It started when I looked at an integrated LED display in my junk^Wspares box. This came from an old 386/486 era PC and could display the clock frequency up to 99 MHz. As installed it displayed only two speeds, normal and turbo, selected by a push button switch. A quirk was that the digits were yellow but the MHz (which would have been permanently lit) were in red. I liked the dual colours.
I wondered if I could make a clock display out of this. With only two digits I would have to multiplex hours and minutes. It occurred to me that I could display 12:34 as 12 H, followed by 34M.
There was another quirk and that was the MHz part only had 7 "segments". The vertical bars of the M were a segment each. The v in the middle was another segment. Similarly for the vertical bars of the H. However the middle bar was joined with the top of the z, and the final segment was the < of the bottom of the z. This meant that I would always have a "hyphen" after the H, so 12:34 would be displayed as 12 H-, then 34M. I will call this a feature. 😉
Each of the MHz "segments" comprised two red LEDs in series, for a forward voltage of about 3.6 V whereas the yellow segments were single diodes with a 1.9 V forward voltage. Obviously such a display was a custom made part for the PC manufacturer. That's why you will not be able to reproduce this clock, unless you have rescued an identical display. But if you desire you can modify the software (mostly take out the code that handles the hour/min multiplexing) to drive a conventional 4 digit display.
I made this clock to tackle these challenges:
- Program the STM8, in particular the STM8S103F6, in C using SDCC and a ported Standard Peripherals Library
- Multiplex hours and minutes on 2 digits
As I have only one display, it would be a waste to get at least 5 fabricated by a PCB house, and there would be a long shipping delay, unless I pay even more for expedited shipping. So I wired up the project on a perfboard. It's ugly, and even worse on the other side so I won't show that.
By the way the buttons are also recycled from PCs; they used to be reset buttons. The power supply is a recycled Nokia charger, feeding a 7805 voltage regulator.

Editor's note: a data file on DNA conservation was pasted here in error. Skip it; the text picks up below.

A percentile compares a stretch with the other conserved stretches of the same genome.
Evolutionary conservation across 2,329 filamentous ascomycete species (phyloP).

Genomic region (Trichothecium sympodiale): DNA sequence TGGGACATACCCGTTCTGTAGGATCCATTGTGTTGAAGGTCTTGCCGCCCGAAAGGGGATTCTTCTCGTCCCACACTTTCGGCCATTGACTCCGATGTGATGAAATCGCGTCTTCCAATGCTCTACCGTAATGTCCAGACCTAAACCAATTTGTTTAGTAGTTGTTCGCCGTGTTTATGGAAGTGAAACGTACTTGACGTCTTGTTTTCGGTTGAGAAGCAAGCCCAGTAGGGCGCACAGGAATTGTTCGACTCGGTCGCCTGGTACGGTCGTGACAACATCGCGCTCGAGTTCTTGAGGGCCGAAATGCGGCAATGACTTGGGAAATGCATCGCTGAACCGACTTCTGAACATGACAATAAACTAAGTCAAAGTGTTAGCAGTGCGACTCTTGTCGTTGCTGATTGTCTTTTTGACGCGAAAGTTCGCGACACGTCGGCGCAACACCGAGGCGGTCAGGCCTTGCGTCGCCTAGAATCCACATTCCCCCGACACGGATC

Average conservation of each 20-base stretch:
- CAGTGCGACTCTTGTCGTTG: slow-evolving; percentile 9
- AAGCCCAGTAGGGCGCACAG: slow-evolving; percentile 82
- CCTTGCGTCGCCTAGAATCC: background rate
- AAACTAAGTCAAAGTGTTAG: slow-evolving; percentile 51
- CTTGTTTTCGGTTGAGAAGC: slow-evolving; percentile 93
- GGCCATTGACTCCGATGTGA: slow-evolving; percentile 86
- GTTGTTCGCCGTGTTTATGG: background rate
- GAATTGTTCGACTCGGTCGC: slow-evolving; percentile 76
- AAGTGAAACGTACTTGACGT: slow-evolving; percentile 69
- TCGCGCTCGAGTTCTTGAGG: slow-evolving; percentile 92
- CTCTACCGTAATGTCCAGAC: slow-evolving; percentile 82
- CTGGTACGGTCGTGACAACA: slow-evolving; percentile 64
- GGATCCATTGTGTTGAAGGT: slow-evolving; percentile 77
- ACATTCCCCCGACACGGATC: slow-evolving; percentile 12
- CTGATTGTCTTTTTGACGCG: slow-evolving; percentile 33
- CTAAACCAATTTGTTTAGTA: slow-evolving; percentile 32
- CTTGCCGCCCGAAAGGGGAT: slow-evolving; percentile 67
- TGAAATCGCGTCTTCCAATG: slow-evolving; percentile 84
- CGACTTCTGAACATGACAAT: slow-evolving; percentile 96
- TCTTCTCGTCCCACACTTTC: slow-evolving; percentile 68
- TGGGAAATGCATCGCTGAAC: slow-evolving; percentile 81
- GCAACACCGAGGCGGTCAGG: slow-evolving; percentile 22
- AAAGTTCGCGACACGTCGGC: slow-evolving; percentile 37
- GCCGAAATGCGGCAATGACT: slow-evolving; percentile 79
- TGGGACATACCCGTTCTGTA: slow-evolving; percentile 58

There were quite a few joints to solder, that's what happens when you turn a non-multiplexed display into a multiplexed one, so I was glad I was only making one board. Testing showed besides a handful of short circuits and dry joints, a couple of boo-boos: I thought the cathode driver transistors had an EBC footprint but they were ECB. Duh. So a little rerouting of the wires. Another small rerouting was needed because I had transposed two pins of the display, swapping segments b and g of the second digit.
But eventually it passed and I connected it up to an Arduino to display a periodic pattern.
SDCC supports the stm8 architecture. I needed definitions for the STM8 resources such as the registers. I wondered why they did not come with SDCC. To cut short a long adventure down a rabbit hole, it turns out that initially ST did not provide include files and libraries under a suitable license for open source. Eventually they realised their mistake but by then workarounds were swirling around the Internet. However there has been a port of the official Standard Peripherals Library to SDCC. You can read the instructions for building SPL on Linux to get the include files and the library. The advantages of using these includes and library are that: the code becomes more self-documenting, if prolix; there is some error checking of usage; and the SPL for STM32 is similar when you want to reuse the knowledge.
I also used Adam Dunkels' Protothreads for the switch handling.
Firmware for a MCU based clock has several subsystems. I indicate the C source file that handles each subsystem. It may be useful to refer to the source code.
- The timekeeping code (tod.c) which counts subseconds, seconds, minutes and hours
- The periodic timer (tick.c)...